Fracking in Vermont
|Fracking in Vermont|
|Fossil Fuels Present||None|
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Recent technological advances in oil and gas drilling--horizontal drilling and hydraulic fracturing or fracking--have created a wealth of opportunities and challenges for states that have fossil fuel reserves that can be accessed through the combination of these two technologies and the industries that support them. The increased use of fracking has been an economic boon for states, not only those with fracking but also those with supporting industries, such as frac sand mining or associated machinery manufacturing.
Those opposed to fracking argue that the potential environmental and human health impacts could be large. Although wells have been fracked for over 65 years in the U.S., concerns have been raised about the ability for federal, state and local regulatory agencies to keep up with the growth and adequately protect the environment and human health. As with any type of energy extraction, either traditional or renewable, there are tradeoffs. Hydraulic fracturing, or "fracking," is the process of injecting fluid--mostly water and sand but with additional chemicals--into the ground at a high pressure to fracture shale rocks to release the natural gas inside. Vermont has no oil or natural gas reserves, as such there is no fracking occurring in the state.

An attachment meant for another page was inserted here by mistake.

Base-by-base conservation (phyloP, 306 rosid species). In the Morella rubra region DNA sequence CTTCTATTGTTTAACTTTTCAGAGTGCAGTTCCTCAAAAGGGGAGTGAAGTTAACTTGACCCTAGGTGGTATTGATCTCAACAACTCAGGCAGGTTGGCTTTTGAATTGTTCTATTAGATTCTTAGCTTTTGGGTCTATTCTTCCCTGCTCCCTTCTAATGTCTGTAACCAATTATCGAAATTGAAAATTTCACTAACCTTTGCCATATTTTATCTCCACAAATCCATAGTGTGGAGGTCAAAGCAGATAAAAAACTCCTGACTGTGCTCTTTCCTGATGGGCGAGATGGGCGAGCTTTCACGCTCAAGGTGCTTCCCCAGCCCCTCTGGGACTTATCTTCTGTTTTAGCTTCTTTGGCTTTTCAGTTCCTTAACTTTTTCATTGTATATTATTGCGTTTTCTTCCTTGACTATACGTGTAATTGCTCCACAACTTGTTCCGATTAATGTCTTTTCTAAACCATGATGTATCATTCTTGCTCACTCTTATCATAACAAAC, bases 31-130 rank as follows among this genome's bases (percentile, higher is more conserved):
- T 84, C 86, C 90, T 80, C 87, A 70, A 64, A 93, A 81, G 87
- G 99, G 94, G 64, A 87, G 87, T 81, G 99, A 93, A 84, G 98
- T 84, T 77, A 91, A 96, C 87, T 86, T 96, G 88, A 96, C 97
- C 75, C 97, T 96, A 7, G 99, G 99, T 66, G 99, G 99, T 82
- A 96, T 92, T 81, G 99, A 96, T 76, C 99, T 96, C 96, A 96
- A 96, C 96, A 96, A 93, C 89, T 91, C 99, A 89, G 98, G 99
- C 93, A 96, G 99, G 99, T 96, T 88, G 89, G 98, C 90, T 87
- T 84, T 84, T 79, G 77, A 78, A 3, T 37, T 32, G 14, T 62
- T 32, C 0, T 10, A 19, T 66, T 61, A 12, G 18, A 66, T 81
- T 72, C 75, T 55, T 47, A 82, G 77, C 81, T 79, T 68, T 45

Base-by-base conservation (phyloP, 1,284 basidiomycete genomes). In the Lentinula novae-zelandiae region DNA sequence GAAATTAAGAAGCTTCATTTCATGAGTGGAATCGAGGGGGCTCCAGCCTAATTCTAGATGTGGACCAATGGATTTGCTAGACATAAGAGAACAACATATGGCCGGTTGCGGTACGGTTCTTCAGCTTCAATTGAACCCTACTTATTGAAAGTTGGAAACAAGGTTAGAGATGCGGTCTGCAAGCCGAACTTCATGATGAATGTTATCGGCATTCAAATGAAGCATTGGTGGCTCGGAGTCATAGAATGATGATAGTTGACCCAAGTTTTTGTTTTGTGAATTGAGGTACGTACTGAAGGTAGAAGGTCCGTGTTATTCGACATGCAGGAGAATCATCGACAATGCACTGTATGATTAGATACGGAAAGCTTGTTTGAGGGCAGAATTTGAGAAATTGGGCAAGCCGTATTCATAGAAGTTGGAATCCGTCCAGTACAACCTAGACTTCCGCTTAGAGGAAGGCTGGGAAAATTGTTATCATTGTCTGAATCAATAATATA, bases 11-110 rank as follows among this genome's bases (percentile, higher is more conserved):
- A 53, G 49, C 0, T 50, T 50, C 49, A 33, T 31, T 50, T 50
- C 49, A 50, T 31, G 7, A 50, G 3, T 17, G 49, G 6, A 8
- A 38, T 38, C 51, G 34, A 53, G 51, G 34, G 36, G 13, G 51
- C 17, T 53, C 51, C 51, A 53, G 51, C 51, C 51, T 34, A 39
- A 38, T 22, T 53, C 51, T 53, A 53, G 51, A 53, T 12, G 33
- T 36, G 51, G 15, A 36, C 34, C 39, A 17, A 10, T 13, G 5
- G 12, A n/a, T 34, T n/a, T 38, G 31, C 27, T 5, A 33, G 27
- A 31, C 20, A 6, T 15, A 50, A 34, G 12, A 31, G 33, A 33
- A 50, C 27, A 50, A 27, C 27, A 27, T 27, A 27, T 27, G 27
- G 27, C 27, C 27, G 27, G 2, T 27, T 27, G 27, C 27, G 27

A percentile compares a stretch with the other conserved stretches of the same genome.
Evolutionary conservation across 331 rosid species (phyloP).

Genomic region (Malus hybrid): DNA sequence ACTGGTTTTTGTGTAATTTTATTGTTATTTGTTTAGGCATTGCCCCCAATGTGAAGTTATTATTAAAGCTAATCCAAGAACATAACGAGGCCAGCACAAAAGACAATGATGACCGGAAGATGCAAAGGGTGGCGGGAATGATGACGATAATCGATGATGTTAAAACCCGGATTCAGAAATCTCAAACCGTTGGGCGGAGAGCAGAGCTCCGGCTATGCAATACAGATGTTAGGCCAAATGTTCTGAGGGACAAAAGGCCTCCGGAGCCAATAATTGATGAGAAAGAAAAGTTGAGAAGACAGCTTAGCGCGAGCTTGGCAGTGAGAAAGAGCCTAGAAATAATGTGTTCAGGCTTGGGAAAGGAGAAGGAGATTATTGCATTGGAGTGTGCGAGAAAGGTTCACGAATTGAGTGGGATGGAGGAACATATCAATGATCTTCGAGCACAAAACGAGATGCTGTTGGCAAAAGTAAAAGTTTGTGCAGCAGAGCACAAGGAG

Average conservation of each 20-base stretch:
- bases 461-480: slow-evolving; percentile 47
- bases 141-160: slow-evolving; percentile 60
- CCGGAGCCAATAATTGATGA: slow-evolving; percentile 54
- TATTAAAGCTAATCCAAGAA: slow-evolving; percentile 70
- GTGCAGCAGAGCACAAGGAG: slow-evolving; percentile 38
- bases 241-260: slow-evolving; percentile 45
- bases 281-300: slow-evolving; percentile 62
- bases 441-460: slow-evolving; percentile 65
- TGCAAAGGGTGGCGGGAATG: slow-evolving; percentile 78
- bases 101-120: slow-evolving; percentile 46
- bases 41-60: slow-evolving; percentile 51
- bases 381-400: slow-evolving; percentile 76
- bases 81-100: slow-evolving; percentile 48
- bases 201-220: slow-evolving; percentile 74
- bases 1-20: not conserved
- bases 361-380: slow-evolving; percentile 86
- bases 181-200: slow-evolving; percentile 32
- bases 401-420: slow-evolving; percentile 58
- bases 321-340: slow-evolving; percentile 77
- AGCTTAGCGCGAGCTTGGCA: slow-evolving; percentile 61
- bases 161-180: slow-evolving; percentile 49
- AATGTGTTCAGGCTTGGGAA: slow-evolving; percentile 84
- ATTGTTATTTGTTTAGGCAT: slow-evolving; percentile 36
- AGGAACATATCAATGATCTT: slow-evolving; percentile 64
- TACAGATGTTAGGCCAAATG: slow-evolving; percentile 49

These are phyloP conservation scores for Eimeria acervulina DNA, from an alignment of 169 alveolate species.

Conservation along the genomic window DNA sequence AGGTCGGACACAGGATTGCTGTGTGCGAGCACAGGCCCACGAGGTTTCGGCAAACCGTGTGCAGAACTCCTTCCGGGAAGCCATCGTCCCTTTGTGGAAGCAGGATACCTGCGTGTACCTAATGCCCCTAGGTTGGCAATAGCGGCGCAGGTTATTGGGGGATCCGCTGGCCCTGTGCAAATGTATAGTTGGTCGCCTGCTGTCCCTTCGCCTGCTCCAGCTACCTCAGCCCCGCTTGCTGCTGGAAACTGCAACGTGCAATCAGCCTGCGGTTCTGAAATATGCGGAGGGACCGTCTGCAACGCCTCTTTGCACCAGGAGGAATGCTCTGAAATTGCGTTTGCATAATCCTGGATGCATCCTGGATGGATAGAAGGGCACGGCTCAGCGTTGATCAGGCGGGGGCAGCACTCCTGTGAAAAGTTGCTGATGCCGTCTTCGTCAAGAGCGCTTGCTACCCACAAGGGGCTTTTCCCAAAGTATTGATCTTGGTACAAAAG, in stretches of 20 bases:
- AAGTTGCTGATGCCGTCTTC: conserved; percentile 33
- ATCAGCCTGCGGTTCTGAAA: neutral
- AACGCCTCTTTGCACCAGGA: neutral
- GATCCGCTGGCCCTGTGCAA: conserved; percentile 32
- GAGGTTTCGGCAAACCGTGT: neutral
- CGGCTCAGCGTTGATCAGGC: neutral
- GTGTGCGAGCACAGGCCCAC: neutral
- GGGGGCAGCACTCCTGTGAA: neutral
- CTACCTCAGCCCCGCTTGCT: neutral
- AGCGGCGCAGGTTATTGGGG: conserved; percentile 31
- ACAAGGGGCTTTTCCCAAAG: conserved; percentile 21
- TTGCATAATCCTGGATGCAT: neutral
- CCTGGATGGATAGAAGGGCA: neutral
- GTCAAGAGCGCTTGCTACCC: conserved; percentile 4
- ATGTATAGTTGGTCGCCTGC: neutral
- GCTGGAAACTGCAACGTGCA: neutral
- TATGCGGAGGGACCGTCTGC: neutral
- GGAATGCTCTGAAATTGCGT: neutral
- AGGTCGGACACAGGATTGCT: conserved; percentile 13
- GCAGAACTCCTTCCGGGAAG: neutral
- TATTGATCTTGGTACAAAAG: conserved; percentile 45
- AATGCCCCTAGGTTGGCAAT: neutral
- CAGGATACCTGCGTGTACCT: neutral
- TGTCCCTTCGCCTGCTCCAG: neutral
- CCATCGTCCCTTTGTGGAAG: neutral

- For a full explanation of fracking, see "Fracking."
Although the state produces no natural gas or oil, Vermont nonetheless became the first state in the nation to ban fracking outright. On May 16, 2012, Governor Peter Shumlin signed into law H. 464, which bans both the practice of fracking and the collection, storage or treatment of fracking wastewater in Vermont. Shumlin said, "I hope other states will follow us. The science on fracking is uncertain at best. Let the other states be the guinea pigs. Let the Green Mountain State preserve its clean water, its lakes, its rivers and its quality of life." In a statement, the American Petroleum Institute, an industry advocacy group, said the state was embarking upon an "irresponsible path that ignores three major needs: jobs, government revenue and energy security."
- See also: State Energy Rankings
The transportation sector consumes a third of Vermont's total energy, mainly in some form of petroleum. The next largest sector is residential, with a little over 30 percent of net energy consumed by residents of Vermont. Even though a lot of energy is consumed by residents, Vermont ranks 41st in per capita consumption, meaning that consumption in Vermont is well below the national average. The sector consuming the least amount of energy in Vermont is the industrial sector, with about 16 percent of total consumption. This can be explained by the fact that the major industries in Vermont are not energy intensive.
Nearly half of Vermont residents employ fuel oil, derived from petroleum, to heat their homes. Only four percent of Vermont's residents use electricity to heat their homes. Both natural gas and liquified petroleum gases (LPG) make up about 15 percent of the consumption of energy for home heating.
|Consumption of Energy For Heating Homes in Vermont|
|Source||Vermont 2011||USA Average 2011|